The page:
Last week, NEDA published a letter I wrote to kick off Eating Recovery Center’s #MyRecoveryLetter campaign for Eating Recovery Day. (More details on the campaign here…. also, how many times can I use the word ‘recovery’ in two sentences?)
It reminded me: sometimes, I think one of the only reasons I’ve remained so dedicated to writing is the accountability it forces me to maintain.
This morning, a lil mini-documentary about my eating disorder, and recovery aired on Barcroft TV, and what a unique moment in life.
There’s always something to note (like LOLZ on all the “looking into the distance” shots or HEY check out some of the laughable YouTube comments), but I’ll keep it simple.
A reminder today that:
Eating disorders come in all shapes and sizes. My story is common because I am a white, small, cisgender female who grew up engulfed by “diet and beauty” culture, and the insecurity and expectation that it breeds. That is not to be ignored, but there are millions out there who do not have the same background. Men, women, ethnicities, nationalities, class. I am not the sole representation of what an eating disorder looks like, and will never pretend that I could be or am.
You will never be “sick enough.” You deserve help, no matter your circumstances, religion, shame, or weight.
I had a strong support system when I went to treatment. Most don’t (or they do) and it still means that sometimes they go back to rehab a few times before they get their shit straight. I am still working on what that means in my own life.
Recovery is ever-changing, ever-evolving. That’s why it’s flexible.
It is okay to live with an eating disorder. Recovery is accepting its presence in your life, not ignoring it as “fixed.”
Thank you to my best friend Kim Dyer for being in this, and Kristina Doelling for watching it from her apt in Brooklyn. Thank you to my parents Joanna Byers Hall for putting themselves out there, and being vulnerable to millions as parents of someone with an eating disorder. Thank you to The Renfrew Center for inclusion in the documentary, and taking time out of their lives to participate. Thank you to the camera crew and the producer for not making this salacious. Thank you Bradley’s parents for raising a beautiful child. His life has been the inspiration for so much of my recovery. Shout out to my partner for helping me get through that day, and waking up at 6am.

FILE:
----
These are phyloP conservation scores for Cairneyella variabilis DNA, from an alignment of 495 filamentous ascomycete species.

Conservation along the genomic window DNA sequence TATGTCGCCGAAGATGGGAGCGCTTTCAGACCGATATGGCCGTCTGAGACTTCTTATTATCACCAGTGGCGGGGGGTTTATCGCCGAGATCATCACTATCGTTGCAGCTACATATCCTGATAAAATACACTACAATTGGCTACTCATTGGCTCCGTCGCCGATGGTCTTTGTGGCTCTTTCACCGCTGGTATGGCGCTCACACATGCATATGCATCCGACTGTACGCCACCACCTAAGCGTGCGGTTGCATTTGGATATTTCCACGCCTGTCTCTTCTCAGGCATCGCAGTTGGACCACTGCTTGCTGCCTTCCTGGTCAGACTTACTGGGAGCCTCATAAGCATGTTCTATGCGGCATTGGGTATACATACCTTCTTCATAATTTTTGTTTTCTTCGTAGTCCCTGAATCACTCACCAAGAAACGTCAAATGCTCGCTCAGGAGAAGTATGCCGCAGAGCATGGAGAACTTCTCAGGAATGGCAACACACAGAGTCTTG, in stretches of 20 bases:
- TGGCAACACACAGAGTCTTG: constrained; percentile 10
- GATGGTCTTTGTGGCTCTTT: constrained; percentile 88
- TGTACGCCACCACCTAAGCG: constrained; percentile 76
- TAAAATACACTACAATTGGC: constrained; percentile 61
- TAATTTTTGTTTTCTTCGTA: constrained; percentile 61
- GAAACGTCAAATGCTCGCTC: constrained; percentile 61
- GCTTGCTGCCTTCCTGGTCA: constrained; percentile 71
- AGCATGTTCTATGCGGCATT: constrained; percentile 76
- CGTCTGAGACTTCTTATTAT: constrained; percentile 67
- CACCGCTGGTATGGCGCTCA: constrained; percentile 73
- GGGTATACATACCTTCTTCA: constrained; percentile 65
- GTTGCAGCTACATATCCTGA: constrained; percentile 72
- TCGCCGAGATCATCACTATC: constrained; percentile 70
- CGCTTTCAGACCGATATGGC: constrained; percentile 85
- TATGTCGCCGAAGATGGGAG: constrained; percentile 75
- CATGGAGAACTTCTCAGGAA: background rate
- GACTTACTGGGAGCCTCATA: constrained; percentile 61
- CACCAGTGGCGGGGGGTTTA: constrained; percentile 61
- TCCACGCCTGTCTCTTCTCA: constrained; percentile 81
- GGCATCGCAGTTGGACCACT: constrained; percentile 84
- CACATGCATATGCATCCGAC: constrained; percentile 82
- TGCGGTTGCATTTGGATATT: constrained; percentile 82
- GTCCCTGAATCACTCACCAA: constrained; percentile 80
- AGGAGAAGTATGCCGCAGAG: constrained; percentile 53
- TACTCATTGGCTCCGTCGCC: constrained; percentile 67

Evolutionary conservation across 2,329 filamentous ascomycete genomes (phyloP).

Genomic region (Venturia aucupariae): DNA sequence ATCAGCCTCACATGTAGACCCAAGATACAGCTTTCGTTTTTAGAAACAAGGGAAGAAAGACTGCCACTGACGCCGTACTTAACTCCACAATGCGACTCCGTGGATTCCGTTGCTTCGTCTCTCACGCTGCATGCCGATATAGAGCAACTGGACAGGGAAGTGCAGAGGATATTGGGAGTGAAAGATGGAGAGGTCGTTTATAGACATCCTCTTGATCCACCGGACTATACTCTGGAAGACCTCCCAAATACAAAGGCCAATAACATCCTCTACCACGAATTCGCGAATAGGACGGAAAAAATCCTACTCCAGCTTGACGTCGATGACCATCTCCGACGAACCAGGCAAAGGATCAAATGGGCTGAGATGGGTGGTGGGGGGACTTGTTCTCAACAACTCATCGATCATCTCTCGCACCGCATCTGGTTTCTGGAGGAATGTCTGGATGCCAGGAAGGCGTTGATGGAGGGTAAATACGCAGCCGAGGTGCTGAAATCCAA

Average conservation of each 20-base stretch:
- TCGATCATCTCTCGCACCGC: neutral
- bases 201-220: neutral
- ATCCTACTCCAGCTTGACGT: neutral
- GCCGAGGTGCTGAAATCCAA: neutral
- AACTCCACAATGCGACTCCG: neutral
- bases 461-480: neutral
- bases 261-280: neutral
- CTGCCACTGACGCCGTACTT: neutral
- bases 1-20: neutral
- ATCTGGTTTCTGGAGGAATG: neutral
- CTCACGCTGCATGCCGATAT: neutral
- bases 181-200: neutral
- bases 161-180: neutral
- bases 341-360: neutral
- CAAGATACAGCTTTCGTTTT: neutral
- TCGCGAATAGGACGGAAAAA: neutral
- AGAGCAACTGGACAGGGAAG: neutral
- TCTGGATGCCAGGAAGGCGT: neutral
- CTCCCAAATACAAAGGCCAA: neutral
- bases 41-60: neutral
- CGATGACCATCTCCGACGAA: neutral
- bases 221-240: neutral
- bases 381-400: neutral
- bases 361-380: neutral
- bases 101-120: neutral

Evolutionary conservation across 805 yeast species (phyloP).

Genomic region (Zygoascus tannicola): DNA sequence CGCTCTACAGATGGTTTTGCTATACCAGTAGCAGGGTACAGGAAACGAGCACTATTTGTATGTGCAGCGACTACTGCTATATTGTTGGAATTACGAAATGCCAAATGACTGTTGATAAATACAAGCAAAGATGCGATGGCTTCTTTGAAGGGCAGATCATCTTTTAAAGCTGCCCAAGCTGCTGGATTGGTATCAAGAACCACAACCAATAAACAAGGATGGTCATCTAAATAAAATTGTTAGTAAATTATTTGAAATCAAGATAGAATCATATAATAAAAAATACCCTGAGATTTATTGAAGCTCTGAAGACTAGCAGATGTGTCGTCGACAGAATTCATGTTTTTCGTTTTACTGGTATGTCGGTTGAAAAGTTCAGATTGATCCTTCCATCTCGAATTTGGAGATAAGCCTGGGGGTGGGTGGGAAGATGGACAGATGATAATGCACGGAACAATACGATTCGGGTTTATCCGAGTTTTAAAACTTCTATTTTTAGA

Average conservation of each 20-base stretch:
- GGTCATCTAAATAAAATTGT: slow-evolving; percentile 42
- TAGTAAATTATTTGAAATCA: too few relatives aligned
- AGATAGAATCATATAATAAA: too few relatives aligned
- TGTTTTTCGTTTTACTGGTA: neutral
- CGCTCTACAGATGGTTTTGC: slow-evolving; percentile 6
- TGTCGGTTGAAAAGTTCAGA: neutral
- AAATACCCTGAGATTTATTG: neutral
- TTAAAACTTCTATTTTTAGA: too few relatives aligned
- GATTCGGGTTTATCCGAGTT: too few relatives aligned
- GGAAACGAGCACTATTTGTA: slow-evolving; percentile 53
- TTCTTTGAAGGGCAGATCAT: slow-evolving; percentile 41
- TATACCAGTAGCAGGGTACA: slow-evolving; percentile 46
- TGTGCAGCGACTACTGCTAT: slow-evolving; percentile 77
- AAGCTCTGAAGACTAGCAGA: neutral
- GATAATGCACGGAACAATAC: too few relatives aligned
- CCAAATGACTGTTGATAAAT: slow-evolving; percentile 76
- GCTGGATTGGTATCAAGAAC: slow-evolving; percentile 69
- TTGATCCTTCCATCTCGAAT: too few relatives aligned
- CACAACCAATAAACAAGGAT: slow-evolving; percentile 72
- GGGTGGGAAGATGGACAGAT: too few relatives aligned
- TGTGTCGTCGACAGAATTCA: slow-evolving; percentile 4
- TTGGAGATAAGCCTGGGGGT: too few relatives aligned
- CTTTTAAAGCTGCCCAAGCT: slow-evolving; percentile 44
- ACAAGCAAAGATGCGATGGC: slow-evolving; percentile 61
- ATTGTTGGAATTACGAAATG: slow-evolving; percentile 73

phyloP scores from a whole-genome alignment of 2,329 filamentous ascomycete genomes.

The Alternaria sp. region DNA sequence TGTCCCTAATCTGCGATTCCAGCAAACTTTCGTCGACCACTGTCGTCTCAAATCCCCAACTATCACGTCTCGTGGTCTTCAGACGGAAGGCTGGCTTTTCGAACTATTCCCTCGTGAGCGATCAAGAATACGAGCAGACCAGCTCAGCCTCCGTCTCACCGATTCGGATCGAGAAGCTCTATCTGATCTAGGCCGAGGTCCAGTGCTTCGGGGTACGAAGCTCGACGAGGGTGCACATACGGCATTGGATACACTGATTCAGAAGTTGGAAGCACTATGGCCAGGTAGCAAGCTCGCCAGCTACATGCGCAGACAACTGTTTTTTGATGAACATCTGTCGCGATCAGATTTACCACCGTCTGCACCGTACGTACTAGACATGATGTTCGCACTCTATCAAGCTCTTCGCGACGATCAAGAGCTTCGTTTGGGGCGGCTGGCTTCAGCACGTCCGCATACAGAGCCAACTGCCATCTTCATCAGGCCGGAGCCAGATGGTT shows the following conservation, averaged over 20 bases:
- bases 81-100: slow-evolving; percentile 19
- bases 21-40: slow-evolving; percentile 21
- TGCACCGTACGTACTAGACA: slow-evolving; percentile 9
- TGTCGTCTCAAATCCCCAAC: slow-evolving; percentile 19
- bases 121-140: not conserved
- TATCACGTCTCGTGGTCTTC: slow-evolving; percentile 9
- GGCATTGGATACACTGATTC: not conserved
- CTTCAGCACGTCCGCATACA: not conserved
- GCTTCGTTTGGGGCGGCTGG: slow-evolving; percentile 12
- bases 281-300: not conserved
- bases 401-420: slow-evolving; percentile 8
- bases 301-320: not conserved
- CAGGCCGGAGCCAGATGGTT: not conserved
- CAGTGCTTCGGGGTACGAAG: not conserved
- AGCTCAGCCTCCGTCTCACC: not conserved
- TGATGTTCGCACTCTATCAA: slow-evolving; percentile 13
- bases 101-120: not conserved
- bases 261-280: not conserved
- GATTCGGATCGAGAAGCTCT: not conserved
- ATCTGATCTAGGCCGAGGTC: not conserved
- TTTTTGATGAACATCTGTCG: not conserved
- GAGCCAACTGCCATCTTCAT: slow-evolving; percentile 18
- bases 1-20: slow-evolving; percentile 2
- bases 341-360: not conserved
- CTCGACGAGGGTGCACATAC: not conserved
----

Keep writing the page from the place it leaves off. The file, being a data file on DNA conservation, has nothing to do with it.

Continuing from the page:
I am feeling many things, as one does when they see their sniffling face on film. Mostly, I am grateful for the life I have led – in all its ups and downs and side doors and mirrors.
For the sake of the headline, I left out the ‘read AND listen to‘ because it seemed too long. (It’s the public relations career in me.) So, to clarify, I thought it might be handy if I put a little list together of resources I’ve seen circling around the web this week, speaking to eating disorders and recovery.
As we wrap up the first month of 2018, the cliche remains: “Where did the time go?”
How are we so shocked when we look down at the screens of our phones and realize we’re 31 days into a new year.
Where were we the last 31 days? Did we go into a mindless Instagram vortex and disappear?
OR… do I just tell myself that because right now, in this moment, I’m feeling that way.
ANYWAY. I detract.
I know it’s “new year, new you” and all that crap, and many of us are off starving ourselves or worshipping new gym memberships or trying to stick to the belief that are bodies “are fine as is” even when we want to act out… regardless where you’re at, there’s an aspect of these “life changes” that doesn’t get acknowledged or valued enough. And that’s the loss.
The loss of the life you were leading. I know we’re supposed to be all like “YAY recovery life. I don’t want that old life back.”
But, as Mark Manson says, you can’t change or grow without losing a part of yourself. And that loss, even when it happens for a good reason, it hurts. It shapes.
And that’s not even getting into losing something or someone for a bad reason.
Out of the hundreds of emails I read each month seeking recovery or ‘what next’ advice, I’d say nearly 50% relate to loss in some way. Loss of an eating disorder. Loss of a relationship. Loss of family. Loss of career. Loss of friendships. Loss of identity. “Who the hell am I without X?”